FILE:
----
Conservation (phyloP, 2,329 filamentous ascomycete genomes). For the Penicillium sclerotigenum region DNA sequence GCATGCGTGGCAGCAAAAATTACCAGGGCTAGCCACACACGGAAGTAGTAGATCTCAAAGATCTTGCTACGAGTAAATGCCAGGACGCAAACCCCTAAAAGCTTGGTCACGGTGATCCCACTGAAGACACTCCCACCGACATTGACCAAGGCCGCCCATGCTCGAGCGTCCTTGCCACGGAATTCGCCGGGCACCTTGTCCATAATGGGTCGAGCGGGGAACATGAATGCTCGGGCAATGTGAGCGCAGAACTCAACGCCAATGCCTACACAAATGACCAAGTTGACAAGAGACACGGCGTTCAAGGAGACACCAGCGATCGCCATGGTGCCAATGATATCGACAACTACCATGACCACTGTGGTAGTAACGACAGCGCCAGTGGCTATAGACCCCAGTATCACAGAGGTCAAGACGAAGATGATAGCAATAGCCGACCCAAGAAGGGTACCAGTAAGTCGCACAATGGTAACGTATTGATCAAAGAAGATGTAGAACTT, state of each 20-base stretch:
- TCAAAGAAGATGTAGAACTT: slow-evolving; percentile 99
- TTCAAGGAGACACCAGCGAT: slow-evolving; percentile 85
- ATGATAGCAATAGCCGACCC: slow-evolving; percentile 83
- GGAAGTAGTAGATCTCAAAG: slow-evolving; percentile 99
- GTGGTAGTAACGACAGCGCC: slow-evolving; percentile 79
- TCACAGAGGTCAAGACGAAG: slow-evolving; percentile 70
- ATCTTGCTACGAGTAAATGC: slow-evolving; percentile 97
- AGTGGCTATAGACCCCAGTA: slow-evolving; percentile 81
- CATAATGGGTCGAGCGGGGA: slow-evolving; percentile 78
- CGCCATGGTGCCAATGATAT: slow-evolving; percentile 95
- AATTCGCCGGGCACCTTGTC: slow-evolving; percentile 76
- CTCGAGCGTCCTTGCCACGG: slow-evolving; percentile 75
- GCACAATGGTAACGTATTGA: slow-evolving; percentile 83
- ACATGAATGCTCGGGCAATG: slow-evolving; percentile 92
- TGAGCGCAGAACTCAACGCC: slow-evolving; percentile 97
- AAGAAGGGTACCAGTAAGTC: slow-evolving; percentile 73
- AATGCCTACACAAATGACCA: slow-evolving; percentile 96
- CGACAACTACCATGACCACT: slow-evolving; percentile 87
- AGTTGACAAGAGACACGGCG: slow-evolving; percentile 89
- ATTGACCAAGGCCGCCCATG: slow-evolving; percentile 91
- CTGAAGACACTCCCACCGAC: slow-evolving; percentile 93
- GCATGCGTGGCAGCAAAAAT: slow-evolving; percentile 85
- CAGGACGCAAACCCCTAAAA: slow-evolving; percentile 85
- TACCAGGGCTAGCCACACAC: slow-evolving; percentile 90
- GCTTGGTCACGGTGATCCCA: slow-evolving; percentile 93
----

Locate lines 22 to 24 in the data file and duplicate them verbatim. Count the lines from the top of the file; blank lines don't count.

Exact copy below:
- CTGAAGACACTCCCACCGAC: slow-evolving; percentile 93
- GCATGCGTGGCAGCAAAAAT: slow-evolving; percentile 85
- CAGGACGCAAACCCCTAAAA: slow-evolving; percentile 85